At summer camp, when I was a little girl, my favorite part was called Morning Watch. Every morning before breakfast, we’d take our little devotion books, a Bible, pencil and our sit-upons outside, find a place in the woods and spend time alone with God. It’s still one of my favorite memories–the almost-heat of the day, the noises of the woods, seeing dozens of girls around reading their Bibles, the absolute no-rush of sitting there alone with the Lord.
Now that Lydia is reading fluently and feels confident in her ability, I’ve been trying to figure out how to lead her into her own devotional quiet time. I don’t necessarily want her to sit down with a devotional book, like an assignment. But I’d love for her to enjoy that quiet alone time to write, read and focus on God and His Word.
I bought her a blank journal this summer and showed her how I like to copy Scriptures and write prayers in my journal. She loves it and thinks it is very grown up. I was going to just let her do with it as she wishes, but then I remembered this great idea of hand-written devotionals from Kat. Maybe I could take some of my old Morning Watch books and rewrite them in her journal?
We also have this lovely book called, Princess Stories which was a birthday gift from Vanessa. Each chapter is a first person retelling of a woman in the Bible–Eve, Sarah, Hagar, Naomi, Shunamite Woman and of course, Lydia. It ends with three questions–one recapping the story, one making a practical application and one discussing a thematic Scripture verse.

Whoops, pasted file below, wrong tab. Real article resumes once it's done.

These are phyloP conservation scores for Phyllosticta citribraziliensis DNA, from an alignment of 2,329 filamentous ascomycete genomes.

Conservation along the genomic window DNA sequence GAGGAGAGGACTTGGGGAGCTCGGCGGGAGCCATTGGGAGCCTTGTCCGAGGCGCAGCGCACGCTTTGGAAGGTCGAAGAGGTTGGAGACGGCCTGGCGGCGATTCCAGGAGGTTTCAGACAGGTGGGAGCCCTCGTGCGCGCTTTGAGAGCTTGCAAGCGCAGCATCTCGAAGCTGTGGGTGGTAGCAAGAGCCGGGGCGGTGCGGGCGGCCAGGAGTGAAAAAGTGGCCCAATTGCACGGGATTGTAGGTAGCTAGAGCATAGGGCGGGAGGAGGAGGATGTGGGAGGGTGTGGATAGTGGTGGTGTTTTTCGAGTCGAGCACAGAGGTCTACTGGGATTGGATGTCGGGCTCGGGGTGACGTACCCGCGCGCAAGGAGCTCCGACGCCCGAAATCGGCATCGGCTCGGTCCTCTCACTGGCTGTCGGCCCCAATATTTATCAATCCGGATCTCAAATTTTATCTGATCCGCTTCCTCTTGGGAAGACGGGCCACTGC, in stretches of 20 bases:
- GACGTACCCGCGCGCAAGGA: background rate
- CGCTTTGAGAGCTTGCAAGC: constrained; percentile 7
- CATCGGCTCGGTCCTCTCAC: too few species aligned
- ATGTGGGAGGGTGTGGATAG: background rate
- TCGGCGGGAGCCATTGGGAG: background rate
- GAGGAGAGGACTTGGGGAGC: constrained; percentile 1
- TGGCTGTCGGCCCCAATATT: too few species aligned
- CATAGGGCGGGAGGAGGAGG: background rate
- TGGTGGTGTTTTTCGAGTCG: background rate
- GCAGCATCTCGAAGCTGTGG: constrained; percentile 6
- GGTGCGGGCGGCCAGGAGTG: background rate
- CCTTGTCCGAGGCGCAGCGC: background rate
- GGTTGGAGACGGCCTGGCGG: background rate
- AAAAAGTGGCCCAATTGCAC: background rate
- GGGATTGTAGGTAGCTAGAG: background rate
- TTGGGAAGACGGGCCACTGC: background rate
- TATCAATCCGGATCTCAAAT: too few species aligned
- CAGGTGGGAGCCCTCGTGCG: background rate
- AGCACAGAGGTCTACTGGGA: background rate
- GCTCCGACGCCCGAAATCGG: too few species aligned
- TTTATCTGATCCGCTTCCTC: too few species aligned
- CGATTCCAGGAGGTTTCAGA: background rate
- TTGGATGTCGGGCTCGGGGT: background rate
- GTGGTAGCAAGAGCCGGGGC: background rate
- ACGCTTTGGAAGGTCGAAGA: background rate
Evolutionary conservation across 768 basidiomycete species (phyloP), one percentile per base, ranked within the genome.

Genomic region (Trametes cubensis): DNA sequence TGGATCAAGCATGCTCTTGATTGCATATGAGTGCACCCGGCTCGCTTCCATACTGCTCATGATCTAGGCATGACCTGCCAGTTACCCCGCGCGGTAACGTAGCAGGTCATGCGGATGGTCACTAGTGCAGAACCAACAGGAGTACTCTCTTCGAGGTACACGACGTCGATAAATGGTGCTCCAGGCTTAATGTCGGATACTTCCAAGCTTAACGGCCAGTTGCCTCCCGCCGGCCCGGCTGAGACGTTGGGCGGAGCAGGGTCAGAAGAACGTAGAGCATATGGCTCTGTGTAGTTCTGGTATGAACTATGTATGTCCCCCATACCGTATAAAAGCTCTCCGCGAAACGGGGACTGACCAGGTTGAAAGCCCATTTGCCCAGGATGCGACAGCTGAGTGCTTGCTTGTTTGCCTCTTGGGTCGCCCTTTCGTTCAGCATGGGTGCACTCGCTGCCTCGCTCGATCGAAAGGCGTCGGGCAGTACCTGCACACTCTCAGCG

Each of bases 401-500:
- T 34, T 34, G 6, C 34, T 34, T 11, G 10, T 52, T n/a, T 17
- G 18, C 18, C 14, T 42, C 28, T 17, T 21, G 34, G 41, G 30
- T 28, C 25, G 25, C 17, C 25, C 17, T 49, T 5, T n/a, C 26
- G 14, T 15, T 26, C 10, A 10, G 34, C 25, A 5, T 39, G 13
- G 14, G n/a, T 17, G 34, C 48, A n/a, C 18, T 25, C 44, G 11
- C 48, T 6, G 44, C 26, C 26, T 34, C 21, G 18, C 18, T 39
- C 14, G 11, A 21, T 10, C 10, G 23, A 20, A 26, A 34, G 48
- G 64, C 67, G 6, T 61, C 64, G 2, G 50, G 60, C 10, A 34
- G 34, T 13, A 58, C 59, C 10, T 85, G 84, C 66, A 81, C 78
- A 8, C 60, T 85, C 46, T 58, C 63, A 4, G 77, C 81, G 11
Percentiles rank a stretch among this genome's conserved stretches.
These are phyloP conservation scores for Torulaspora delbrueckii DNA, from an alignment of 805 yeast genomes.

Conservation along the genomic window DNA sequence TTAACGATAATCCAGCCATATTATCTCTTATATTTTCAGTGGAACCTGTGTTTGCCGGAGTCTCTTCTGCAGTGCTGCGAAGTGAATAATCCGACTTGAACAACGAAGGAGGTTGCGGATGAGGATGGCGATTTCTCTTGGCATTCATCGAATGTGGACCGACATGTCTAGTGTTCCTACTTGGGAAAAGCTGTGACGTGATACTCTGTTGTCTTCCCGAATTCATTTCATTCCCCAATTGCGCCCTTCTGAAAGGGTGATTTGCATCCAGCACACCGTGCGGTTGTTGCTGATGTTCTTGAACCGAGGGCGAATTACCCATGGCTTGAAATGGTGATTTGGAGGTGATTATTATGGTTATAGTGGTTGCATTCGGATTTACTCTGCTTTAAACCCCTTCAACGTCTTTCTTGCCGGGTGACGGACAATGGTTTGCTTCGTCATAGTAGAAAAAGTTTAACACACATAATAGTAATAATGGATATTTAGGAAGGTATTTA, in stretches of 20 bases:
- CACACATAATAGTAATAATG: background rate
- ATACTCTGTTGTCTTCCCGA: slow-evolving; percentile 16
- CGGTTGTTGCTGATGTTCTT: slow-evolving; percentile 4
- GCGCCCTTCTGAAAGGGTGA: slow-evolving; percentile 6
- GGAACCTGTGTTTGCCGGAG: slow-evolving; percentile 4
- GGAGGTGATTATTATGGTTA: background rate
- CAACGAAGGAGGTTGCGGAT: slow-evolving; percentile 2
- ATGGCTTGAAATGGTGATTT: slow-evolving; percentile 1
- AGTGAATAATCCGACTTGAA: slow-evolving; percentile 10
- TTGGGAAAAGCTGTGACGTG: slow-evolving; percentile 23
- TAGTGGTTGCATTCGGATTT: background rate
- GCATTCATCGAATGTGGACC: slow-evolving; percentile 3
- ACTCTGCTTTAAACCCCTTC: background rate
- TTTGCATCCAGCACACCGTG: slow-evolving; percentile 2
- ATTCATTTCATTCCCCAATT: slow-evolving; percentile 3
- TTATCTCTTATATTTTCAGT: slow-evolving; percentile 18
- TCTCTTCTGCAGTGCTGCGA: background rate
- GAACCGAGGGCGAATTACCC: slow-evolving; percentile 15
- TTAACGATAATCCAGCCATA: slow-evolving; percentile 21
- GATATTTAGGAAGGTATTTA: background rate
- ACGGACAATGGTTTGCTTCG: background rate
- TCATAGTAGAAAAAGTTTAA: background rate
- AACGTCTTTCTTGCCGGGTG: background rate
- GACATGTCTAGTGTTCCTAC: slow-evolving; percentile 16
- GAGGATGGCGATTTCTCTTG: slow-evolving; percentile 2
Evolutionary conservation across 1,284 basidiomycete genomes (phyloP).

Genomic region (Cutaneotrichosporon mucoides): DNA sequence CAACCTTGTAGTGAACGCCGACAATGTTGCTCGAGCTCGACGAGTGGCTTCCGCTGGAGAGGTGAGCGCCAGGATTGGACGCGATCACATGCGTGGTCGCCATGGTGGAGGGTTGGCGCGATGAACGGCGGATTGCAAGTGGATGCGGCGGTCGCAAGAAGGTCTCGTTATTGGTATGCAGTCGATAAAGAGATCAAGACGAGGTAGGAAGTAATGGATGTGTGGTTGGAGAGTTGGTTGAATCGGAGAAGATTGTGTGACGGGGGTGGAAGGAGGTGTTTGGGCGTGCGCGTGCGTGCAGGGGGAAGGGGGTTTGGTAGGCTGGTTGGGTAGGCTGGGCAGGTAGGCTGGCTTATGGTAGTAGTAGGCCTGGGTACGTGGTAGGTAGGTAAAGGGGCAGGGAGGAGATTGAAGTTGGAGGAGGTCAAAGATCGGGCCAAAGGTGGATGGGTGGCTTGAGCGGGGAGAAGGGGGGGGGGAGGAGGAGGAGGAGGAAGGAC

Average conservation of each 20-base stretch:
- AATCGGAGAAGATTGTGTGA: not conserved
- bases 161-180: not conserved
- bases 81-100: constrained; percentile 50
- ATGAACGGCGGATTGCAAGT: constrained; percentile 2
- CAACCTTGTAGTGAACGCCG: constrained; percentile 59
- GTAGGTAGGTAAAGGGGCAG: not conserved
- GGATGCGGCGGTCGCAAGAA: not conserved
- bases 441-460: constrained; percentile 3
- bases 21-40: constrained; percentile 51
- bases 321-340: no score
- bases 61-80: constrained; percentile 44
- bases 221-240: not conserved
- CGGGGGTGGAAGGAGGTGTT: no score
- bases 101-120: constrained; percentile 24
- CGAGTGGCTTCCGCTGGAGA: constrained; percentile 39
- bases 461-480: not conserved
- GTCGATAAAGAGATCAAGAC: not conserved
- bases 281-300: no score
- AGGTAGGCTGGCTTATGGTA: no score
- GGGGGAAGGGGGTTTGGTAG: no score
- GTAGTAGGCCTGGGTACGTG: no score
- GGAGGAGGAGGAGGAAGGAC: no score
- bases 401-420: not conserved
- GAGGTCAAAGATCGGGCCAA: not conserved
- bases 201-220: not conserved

I actually really like this one because it’s not overly devotional-ish, it’s simple and the pictures are super cute. We read it together for bedtime but I think it would be an easy one for her to do on her own.
I think simply letting my kids see me reading my Bible in the mornings is a great way to show them how important a devotional time is. But as Lydia is getting older, I want to find some simple, age-appropriate steps that will help her find a good way to spend time with God on her own–in a way she enjoys. (Oh, speaking of which, we listened to an Adventures in Odyssey yesterday that totally ties into this, A Worker Approved. A girl tries to copy other people’s devotional time and fails miserably. It’s really fun and might even teach you a thing or two.)
Do you have any good ideas for kid-friendly quiet times?